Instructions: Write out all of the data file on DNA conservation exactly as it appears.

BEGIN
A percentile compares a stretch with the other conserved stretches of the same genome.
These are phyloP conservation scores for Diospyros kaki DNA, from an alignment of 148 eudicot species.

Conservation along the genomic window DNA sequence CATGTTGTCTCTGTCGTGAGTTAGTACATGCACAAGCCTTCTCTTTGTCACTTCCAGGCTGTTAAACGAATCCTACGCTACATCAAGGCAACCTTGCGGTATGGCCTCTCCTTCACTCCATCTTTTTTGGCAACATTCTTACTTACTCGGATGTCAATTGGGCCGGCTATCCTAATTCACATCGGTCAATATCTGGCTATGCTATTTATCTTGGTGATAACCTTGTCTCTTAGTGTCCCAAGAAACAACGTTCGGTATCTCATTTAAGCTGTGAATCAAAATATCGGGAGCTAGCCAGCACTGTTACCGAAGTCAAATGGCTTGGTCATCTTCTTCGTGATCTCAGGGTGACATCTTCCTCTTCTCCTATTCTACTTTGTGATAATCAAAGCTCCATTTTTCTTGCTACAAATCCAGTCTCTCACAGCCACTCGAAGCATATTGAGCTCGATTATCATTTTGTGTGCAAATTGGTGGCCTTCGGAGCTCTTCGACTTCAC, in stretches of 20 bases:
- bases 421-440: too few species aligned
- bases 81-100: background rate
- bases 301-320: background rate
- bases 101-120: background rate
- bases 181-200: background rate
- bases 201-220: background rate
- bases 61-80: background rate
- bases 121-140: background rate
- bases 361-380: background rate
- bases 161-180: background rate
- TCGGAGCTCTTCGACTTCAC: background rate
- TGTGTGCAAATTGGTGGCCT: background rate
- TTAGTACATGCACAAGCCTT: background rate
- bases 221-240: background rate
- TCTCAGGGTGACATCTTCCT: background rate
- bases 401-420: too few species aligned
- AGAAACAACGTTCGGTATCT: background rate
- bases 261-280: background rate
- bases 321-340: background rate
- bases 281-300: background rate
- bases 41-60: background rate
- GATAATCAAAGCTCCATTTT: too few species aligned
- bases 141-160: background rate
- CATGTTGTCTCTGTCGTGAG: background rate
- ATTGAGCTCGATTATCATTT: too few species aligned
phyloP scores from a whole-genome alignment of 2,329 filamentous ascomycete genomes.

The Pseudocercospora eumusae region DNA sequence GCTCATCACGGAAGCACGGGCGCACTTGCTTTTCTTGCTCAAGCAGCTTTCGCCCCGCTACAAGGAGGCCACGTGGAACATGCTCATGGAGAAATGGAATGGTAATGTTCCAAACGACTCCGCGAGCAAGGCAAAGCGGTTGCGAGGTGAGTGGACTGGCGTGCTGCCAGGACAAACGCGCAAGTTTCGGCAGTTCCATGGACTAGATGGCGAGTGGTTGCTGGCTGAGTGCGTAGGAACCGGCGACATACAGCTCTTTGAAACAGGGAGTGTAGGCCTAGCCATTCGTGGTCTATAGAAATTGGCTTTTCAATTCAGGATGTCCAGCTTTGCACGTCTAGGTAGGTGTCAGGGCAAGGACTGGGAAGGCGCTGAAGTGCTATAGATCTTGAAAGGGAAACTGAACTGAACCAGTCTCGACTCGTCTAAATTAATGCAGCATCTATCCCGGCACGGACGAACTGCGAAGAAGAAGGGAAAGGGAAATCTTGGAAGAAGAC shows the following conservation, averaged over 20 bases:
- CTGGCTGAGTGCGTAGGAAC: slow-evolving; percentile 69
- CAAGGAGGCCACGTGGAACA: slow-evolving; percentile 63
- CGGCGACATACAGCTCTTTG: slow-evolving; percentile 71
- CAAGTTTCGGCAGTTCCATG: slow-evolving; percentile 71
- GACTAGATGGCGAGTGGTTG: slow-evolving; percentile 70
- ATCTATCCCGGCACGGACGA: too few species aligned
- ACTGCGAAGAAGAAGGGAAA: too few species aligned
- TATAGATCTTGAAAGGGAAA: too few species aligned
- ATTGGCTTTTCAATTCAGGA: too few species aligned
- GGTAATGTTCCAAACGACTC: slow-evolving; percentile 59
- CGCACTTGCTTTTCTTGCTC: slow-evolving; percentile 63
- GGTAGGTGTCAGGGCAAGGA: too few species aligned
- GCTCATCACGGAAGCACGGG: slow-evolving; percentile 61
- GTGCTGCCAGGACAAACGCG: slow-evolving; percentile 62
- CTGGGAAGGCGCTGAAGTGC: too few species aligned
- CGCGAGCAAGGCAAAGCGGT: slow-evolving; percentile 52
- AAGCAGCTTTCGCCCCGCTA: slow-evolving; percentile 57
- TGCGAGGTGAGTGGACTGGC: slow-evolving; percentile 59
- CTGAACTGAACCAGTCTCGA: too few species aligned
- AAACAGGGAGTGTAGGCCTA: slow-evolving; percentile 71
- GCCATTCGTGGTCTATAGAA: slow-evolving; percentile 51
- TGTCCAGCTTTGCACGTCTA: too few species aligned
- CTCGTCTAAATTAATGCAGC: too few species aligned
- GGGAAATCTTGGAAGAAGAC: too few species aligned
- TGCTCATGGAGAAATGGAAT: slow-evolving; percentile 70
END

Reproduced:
A percentile compares a stretch with the other conserved stretches of the same genome.
These are phyloP conservation scores for Diospyros kaki DNA, from an alignment of 148 eudicot species.

Conservation along the genomic window DNA sequence CATGTTGTCTCTGTCGTGAGTTAGTACATGCACAAGCCTTCTCTTTGTCACTTCCAGGCTGTTAAACGAATCCTACGCTACATCAAGGCAACCTTGCGGTATGGCCTCTCCTTCACTCCATCTTTTTTGGCAACATTCTTACTTACTCGGATGTCAATTGGGCCGGCTATCCTAATTCACATCGGTCAATATCTGGCTATGCTATTTATCTTGGTGATAACCTTGTCTCTTAGTGTCCCAAGAAACAACGTTCGGTATCTCATTTAAGCTGTGAATCAAAATATCGGGAGCTAGCCAGCACTGTTACCGAAGTCAAATGGCTTGGTCATCTTCTTCGTGATCTCAGGGTGACATCTTCCTCTTCTCCTATTCTACTTTGTGATAATCAAAGCTCCATTTTTCTTGCTACAAATCCAGTCTCTCACAGCCACTCGAAGCATATTGAGCTCGATTATCATTTTGTGTGCAAATTGGTGGCCTTCGGAGCTCTTCGACTTCAC, in stretches of 20 bases:
- bases 421-440: too few species aligned
- bases 81-100: background rate
- bases 301-320: background rate
- bases 101-120: background rate
- bases 181-200: background rate
- bases 201-220: background rate
- bases 61-80: background rate
- bases 121-140: background rate
- bases 361-380: background rate
- bases 161-180: background rate
- TCGGAGCTCTTCGACTTCAC: background rate
- TGTGTGCAAATTGGTGGCCT: background rate
- TTAGTACATGCACAAGCCTT: background rate
- bases 221-240: background rate
- TCTCAGGGTGACATCTTCCT: background rate
- bases 401-420: too few species aligned
- AGAAACAACGTTCGGTATCT: background rate
- bases 261-280: background rate
- bases 321-340: background rate
- bases 281-300: background rate
- bases 41-60: background rate
- GATAATCAAAGCTCCATTTT: too few species aligned
- bases 141-160: background rate
- CATGTTGTCTCTGTCGTGAG: background rate
- ATTGAGCTCGATTATCATTT: too few species aligned
phyloP scores from a whole-genome alignment of 2,329 filamentous ascomycete genomes.

The Pseudocercospora eumusae region DNA sequence GCTCATCACGGAAGCACGGGCGCACTTGCTTTTCTTGCTCAAGCAGCTTTCGCCCCGCTACAAGGAGGCCACGTGGAACATGCTCATGGAGAAATGGAATGGTAATGTTCCAAACGACTCCGCGAGCAAGGCAAAGCGGTTGCGAGGTGAGTGGACTGGCGTGCTGCCAGGACAAACGCGCAAGTTTCGGCAGTTCCATGGACTAGATGGCGAGTGGTTGCTGGCTGAGTGCGTAGGAACCGGCGACATACAGCTCTTTGAAACAGGGAGTGTAGGCCTAGCCATTCGTGGTCTATAGAAATTGGCTTTTCAATTCAGGATGTCCAGCTTTGCACGTCTAGGTAGGTGTCAGGGCAAGGACTGGGAAGGCGCTGAAGTGCTATAGATCTTGAAAGGGAAACTGAACTGAACCAGTCTCGACTCGTCTAAATTAATGCAGCATCTATCCCGGCACGGACGAACTGCGAAGAAGAAGGGAAAGGGAAATCTTGGAAGAAGAC shows the following conservation, averaged over 20 bases:
- CTGGCTGAGTGCGTAGGAAC: slow-evolving; percentile 69
- CAAGGAGGCCACGTGGAACA: slow-evolving; percentile 63
- CGGCGACATACAGCTCTTTG: slow-evolving; percentile 71
- CAAGTTTCGGCAGTTCCATG: slow-evolving; percentile 71
- GACTAGATGGCGAGTGGTTG: slow-evolving; percentile 70
- ATCTATCCCGGCACGGACGA: too few species aligned
- ACTGCGAAGAAGAAGGGAAA: too few species aligned
- TATAGATCTTGAAAGGGAAA: too few species aligned
- ATTGGCTTTTCAATTCAGGA: too few species aligned
- GGTAATGTTCCAAACGACTC: slow-evolving; percentile 59
- CGCACTTGCTTTTCTTGCTC: slow-evolving; percentile 63
- GGTAGGTGTCAGGGCAAGGA: too few species aligned
- GCTCATCACGGAAGCACGGG: slow-evolving; percentile 61
- GTGCTGCCAGGACAAACGCG: slow-evolving; percentile 62
- CTGGGAAGGCGCTGAAGTGC: too few species aligned
- CGCGAGCAAGGCAAAGCGGT: slow-evolving; percentile 52
- AAGCAGCTTTCGCCCCGCTA: slow-evolving; percentile 57
- TGCGAGGTGAGTGGACTGGC: slow-evolving; percentile 59
- CTGAACTGAACCAGTCTCGA: too few species aligned
- AAACAGGGAGTGTAGGCCTA: slow-evolving; percentile 71
- GCCATTCGTGGTCTATAGAA: slow-evolving; percentile 51
- TGTCCAGCTTTGCACGTCTA: too few species aligned
- CTCGTCTAAATTAATGCAGC: too few species aligned
- GGGAAATCTTGGAAGAAGAC: too few species aligned
- TGCTCATGGAGAAATGGAAT: slow-evolving; percentile 70